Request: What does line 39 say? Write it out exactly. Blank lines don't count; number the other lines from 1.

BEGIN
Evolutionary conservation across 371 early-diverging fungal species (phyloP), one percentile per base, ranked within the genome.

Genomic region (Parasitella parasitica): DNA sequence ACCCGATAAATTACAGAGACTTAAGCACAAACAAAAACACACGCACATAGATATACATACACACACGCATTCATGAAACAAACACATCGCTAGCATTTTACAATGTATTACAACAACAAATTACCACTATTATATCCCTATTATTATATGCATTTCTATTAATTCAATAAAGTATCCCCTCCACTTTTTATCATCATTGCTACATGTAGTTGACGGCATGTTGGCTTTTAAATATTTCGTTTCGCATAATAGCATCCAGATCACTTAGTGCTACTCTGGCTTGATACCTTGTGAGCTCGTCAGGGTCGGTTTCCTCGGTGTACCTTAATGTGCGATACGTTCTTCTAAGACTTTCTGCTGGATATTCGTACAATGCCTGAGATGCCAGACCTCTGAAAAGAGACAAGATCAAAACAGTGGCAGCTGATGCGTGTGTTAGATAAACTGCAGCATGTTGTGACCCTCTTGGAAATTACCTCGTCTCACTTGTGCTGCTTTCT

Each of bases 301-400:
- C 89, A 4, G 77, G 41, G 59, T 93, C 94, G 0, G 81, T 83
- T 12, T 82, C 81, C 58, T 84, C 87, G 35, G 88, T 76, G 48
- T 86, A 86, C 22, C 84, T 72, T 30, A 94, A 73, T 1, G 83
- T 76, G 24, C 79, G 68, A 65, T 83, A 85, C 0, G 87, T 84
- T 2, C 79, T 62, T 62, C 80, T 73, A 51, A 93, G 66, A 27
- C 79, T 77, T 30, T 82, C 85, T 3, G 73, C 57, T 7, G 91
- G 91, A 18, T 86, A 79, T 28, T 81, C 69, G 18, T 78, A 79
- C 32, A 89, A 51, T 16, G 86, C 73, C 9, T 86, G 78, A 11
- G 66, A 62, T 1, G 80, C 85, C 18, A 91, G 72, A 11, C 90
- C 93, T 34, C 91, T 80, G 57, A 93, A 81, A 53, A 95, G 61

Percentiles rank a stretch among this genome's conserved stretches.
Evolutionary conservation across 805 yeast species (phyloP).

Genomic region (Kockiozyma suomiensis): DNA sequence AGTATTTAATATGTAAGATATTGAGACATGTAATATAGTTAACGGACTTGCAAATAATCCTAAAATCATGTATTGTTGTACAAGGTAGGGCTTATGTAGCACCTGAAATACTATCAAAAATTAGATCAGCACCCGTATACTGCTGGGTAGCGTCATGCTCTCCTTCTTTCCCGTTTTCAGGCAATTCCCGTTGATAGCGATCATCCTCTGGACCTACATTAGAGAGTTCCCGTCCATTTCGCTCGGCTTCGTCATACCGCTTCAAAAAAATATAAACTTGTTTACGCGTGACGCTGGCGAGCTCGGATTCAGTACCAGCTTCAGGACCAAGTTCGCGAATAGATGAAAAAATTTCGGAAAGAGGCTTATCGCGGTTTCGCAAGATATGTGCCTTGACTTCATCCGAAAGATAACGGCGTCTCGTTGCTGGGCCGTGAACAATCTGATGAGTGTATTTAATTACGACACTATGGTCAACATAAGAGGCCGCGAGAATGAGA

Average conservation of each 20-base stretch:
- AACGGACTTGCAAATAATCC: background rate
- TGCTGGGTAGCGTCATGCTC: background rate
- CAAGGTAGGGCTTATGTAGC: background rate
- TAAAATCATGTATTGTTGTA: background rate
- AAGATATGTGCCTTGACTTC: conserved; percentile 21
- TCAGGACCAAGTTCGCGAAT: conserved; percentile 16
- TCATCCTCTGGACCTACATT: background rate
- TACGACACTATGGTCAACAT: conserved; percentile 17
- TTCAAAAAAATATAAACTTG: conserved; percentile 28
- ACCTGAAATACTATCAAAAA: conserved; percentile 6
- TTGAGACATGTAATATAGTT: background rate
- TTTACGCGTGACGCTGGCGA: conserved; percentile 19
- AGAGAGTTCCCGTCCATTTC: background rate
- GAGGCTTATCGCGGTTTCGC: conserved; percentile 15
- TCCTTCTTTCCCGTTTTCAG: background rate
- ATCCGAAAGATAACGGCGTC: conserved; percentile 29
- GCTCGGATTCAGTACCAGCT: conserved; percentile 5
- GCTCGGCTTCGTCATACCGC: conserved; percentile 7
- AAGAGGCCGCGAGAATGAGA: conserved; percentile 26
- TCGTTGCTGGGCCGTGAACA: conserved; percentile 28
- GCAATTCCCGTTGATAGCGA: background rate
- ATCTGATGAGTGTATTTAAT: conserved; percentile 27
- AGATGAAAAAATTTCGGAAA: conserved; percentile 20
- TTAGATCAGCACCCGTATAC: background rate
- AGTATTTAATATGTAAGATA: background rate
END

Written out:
- ATCTGATGAGTGTATTTAAT: conserved; percentile 27